April 26, 2023 | Policy Brief

Upcoming Paraguayan Election a Bellwether for Taiwan’s International Standing

April 26, 2023 | Policy Brief

Upcoming Paraguayan Election a Bellwether for Taiwan’s International Standing

The outcome of this month’s hotly contested Paraguayan election will likely determine whether Asuncion maintains diplomatic relations with Taipei or switches recognition to Beijing, a move that would leave Taiwan with formal ties to only 11 sovereign states. Taiwan’s diminished recognition raises doubts about Washington’s strategy to shore up the island nation’s standing, one predicated upon supporting Taipei’s international participation while still opposing Taiwanese statehood.

Paraguay is Taiwan’s last formal diplomatic ally in South America, having established relations with Taipei in 1957. While corruption remains voters’ top concern ahead of Paraguay’s April 30 presidential election, Paraguay-Taiwan relations have emerged as a wedge issue between the opposition Authentic Radical Liberal Party (PLRA) and the ruling Colorado Party.

PLRA presidential candidate Efrain Alegre’s website acknowledges that Paraguay maintains “very important” relations with Taiwan. However, it also notes that, if elected, Alegre will “weigh this situation carefully” because Paraguay “cannot continue losing the commercial opportunities of the Chinese market or the flow of potential investments.” More specifically, Alegre believes switching recognition could boost Paraguay’s soy and livestock sectors, which account for five of its top six export categories. For his part, Colorado’s candidate, Santiago Pena, claims he will maintain relations with Taiwan if he wins.

Paraguay’s election occurs mere weeks after Honduras severed relations with Taiwan. Honduran President Xiomara Castro’s decision was based on her desire to secure financing for several infrastructure projects, including the Patucca III hydroelectric dam. Now, Honduras can join China’s Belt and Road Initiative and gain access to concessional loans that are difficult to obtain from the World Bank or International Monetary Fund. Honduras can also now export commodities — such as seafood, coffee, and bananas — to China.

Besides Honduras, São Tomé and Príncipe, Panama, the Dominican Republic, Burkina Faso, El Salvador, Kiribati, the Solomon Islands, and Nicaragua have all severed ties with Taipei since 2016, when Tsai Ing-wen of the Democratic Progressive Party (DPP) became president. Taiwan lost a comparable number of allies between 2000 to 2008, the first time the nationalist and center-left party governed the island.

China’s campaign to degrade Taiwan’s standing relies on “checkbook diplomacy,” characterized by Beijing pledging huge sums of aid and other development assistance to countries in exchange for recognition. Taipei refuses to compete dollar-for-dollar with China, arguing instead that Taiwan must win other countries over by supporting projects that benefit their “governments and the people.” Despite China’s efforts, Taiwan retains robust informal ties with more than 100 countries and remains central to global semiconductor supply chains.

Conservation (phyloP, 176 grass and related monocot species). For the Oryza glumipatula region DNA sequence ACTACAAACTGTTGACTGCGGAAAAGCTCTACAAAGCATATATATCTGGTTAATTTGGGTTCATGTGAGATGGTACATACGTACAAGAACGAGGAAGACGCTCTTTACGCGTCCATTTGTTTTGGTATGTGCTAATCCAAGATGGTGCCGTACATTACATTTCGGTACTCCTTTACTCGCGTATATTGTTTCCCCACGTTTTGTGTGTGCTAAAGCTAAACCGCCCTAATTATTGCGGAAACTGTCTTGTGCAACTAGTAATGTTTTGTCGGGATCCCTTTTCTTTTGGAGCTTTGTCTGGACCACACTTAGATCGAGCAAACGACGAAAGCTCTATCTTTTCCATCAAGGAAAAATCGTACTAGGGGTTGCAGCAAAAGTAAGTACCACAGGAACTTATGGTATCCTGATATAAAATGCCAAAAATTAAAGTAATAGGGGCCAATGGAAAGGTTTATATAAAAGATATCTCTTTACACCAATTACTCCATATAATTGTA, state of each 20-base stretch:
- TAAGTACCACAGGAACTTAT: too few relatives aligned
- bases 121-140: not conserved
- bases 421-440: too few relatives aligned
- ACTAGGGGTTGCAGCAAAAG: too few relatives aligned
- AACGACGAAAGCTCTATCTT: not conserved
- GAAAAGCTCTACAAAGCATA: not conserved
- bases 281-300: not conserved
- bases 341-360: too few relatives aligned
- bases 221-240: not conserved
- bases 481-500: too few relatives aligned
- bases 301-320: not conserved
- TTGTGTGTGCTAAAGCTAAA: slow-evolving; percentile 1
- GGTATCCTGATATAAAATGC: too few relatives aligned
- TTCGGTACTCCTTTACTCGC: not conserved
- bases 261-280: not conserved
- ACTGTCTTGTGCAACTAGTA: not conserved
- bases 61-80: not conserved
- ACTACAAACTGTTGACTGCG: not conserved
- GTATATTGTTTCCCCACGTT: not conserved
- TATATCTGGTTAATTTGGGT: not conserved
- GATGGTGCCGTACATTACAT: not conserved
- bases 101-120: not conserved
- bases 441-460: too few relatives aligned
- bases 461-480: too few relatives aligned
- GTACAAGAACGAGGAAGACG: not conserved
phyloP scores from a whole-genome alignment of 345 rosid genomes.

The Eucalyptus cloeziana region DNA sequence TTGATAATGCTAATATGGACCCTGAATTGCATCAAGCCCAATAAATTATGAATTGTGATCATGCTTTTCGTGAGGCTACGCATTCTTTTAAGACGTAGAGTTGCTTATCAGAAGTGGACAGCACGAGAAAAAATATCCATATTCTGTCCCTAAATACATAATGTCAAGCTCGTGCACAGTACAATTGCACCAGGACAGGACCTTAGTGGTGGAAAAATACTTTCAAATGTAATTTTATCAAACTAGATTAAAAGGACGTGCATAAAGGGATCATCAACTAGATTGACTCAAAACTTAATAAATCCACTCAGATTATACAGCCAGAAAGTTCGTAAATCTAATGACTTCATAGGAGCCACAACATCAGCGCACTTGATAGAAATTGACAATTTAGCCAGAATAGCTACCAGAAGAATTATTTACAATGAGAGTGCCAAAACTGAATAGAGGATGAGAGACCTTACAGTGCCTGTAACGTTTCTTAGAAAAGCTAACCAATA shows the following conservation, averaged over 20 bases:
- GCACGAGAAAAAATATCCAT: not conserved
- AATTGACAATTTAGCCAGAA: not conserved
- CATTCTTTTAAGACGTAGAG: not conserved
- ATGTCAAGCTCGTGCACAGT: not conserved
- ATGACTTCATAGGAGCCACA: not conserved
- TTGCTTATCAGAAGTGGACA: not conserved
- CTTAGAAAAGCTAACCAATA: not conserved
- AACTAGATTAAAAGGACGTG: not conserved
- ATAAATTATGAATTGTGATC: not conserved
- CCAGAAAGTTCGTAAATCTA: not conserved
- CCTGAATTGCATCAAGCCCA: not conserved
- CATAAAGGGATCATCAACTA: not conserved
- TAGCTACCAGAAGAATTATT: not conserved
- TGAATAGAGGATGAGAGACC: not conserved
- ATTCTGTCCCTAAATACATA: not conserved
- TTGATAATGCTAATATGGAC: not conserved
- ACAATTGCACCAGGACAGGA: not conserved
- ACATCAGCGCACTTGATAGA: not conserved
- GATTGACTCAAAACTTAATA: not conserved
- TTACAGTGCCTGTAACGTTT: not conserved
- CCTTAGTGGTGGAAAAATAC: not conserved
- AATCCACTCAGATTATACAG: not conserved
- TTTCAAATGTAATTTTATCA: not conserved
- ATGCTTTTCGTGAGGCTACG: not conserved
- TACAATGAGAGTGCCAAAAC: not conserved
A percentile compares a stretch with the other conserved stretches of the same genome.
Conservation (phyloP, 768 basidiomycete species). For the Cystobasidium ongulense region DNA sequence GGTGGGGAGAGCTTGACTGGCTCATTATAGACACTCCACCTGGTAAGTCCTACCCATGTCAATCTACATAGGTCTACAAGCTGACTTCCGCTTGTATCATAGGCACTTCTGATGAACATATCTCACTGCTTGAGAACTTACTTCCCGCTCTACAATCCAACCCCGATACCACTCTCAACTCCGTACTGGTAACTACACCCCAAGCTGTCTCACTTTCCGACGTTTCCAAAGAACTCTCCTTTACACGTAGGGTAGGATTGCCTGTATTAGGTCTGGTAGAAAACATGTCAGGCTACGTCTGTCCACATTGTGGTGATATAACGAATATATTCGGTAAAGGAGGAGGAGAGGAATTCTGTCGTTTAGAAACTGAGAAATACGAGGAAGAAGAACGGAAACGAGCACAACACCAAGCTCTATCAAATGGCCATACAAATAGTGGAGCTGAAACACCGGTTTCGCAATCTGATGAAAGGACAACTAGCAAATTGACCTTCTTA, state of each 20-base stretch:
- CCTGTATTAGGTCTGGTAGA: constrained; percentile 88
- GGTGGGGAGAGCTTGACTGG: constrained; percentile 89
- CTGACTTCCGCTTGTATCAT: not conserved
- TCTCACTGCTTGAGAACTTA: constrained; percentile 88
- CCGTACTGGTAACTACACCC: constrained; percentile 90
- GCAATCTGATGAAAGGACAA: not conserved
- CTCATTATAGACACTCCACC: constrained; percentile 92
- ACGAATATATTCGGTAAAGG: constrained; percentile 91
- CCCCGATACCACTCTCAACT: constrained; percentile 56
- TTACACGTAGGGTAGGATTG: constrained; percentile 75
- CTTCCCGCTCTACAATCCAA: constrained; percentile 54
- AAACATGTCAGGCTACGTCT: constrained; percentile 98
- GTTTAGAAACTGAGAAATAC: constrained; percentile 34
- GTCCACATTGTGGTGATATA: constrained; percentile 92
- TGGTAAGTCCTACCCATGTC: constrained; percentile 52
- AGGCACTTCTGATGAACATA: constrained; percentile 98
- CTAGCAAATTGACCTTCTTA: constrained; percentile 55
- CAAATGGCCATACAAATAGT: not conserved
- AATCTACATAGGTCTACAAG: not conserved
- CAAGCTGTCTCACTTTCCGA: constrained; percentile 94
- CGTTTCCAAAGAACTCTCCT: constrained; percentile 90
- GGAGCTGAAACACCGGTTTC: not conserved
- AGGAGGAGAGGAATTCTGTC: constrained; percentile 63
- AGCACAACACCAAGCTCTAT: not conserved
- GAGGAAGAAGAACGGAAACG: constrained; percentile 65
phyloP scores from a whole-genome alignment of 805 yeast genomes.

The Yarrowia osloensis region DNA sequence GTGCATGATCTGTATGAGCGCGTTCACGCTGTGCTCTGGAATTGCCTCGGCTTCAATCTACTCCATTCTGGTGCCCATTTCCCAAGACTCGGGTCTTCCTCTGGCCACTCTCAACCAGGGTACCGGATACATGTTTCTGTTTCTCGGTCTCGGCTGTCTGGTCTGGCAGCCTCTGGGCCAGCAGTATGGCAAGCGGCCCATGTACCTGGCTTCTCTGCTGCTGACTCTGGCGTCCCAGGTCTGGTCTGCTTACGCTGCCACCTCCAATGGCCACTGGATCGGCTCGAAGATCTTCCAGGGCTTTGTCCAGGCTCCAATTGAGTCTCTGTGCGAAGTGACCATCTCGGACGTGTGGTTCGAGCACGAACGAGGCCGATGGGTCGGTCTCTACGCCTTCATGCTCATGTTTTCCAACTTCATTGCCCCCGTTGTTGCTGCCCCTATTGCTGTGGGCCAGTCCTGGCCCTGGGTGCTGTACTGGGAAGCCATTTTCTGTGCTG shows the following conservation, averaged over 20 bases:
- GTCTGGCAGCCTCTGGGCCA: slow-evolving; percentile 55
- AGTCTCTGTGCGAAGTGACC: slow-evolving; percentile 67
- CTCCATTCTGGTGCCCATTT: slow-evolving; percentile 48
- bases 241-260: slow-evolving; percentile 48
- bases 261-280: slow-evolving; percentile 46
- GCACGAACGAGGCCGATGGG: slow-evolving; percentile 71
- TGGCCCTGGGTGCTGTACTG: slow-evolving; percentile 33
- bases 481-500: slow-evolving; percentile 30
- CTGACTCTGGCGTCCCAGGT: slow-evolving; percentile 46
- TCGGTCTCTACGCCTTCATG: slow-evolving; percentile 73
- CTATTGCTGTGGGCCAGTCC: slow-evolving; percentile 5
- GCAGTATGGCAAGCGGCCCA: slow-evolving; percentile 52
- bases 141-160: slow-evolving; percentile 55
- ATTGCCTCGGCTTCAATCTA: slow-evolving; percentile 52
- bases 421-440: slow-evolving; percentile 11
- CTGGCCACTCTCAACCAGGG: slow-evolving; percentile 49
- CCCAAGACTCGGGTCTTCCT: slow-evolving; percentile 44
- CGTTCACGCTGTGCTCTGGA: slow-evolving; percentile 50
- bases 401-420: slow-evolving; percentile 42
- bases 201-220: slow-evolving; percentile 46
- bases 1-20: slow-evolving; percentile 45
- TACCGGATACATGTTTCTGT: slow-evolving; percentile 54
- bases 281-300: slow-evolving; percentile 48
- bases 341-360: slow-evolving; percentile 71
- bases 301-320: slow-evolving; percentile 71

Regarding Paraguay, the Biden administration should consider dispatching U.S. Special Presidential Advisor for the Americas Chris Dodd to Asuncion immediately after the election to assess the next government’s plans and discuss incentives for maintaining ties to Taiwan.

Similar missions should be considered with Taiwan’s other recognition partners, even while accepting that China may succeed in winnowing down that number even further.

More broadly, Taiwan’s growing isolation demands a new approach, one that strengthens Taiwan’s informal links to other countries and the international system. Such efforts should include binding Taiwan to U.S. value chains by ratifying a long-delayed bilateral free trade deal. Washington should encourage other countries, particularly in Europe, to do the same.

The U.S. should also wield its significant multilateral influence to fulfill Secretary of State Antony Blinken’s promise to secure Taiwan’s participation in various international fora, such as the World Health Organization. To assist those efforts, Congress should consider conditioning a portion of Washington’s future voluntary financial contributions to these organizations on Taiwan’s eventual inclusion.

Craig Singleton, a national security expert and former U.S. diplomat, is a senior fellow at the Foundation for Defense of Democracies (FDD), where he serves as the deputy director of FDD’s China Program. For more analysis from Craig and the China Program, please subscribe HERE. Follow Craig on Twitter @CraigMSingleton. Follow FDD on Twitter @FDD. FDD is a Washington, DC-based, nonpartisan research institute focused on national security and foreign policy.


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